$12 General Admission
For his 44th feature documentary, filmmaker Frederick Wiseman turns his judicious eye to a region of American often ignored and rarely patronized, exploring the culture and daily life of Monrovia, Indiana, a town of roughly 1,000 people defined by an old-world farming culture that reaches back decades.
It is here, in this unlikely staging ground, that Wiseman captures some of the most abundant displays of unalloyed human performance in his cinema. Monrovia, Indiana is a film of group rituals. The audience is present at contentious city government meetings and pastoral church services; witness to a Freemason ceremony and an attendee at a high school band concert; among the guests at a wedding and the mourners at a funeral. Wiseman’s omnipresent, ever-curious regard finds the universal in the particular as he allows humanity to live their lives in their own time. What emerges is a polyphonic summa of a community as only he can orchestrate.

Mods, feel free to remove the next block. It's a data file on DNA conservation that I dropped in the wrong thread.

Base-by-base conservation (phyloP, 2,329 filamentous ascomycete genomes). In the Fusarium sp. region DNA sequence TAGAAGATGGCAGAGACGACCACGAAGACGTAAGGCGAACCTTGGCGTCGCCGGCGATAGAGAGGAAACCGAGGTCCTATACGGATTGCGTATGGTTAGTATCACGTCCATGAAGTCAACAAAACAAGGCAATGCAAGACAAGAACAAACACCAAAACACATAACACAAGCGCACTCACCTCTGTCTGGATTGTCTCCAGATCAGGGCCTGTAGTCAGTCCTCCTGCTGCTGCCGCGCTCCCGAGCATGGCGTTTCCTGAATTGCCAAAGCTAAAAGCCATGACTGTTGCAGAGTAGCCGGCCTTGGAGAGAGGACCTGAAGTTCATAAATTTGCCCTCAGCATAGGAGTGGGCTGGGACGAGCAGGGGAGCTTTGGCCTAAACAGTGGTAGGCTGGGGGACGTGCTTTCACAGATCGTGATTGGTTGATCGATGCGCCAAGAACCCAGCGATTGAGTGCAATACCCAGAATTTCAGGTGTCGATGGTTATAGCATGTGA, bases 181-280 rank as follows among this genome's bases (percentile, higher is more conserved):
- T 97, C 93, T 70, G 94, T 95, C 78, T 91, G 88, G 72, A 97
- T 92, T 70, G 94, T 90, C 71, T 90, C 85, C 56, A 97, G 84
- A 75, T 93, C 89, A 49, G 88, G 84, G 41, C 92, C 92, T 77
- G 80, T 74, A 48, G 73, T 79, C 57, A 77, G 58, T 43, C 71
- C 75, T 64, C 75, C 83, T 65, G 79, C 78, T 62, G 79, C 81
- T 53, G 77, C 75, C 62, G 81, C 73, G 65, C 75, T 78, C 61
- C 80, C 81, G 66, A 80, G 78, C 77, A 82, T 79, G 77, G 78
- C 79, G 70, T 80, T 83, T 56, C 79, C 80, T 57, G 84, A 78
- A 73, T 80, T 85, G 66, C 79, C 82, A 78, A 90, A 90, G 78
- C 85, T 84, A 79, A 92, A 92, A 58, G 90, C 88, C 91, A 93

“I thought a film about a small farming community in the Midwest would be a good addition to the series I have been doing on contemporary American life. Monrovia, Indiana appealed to me because of its size, location (I have never shot a film in the rural Midwest) and the shared cultural and religious interests within the community. During the nine weeks of filming, the residents of Monrovia were helpful, friendly and welcoming, and gave me access to all aspects of daily life. Life in big American cities on the east and west coasts is regularly reported on and I was interested in learning more about life in small town America and sharing my view.” – Frederick Wiseman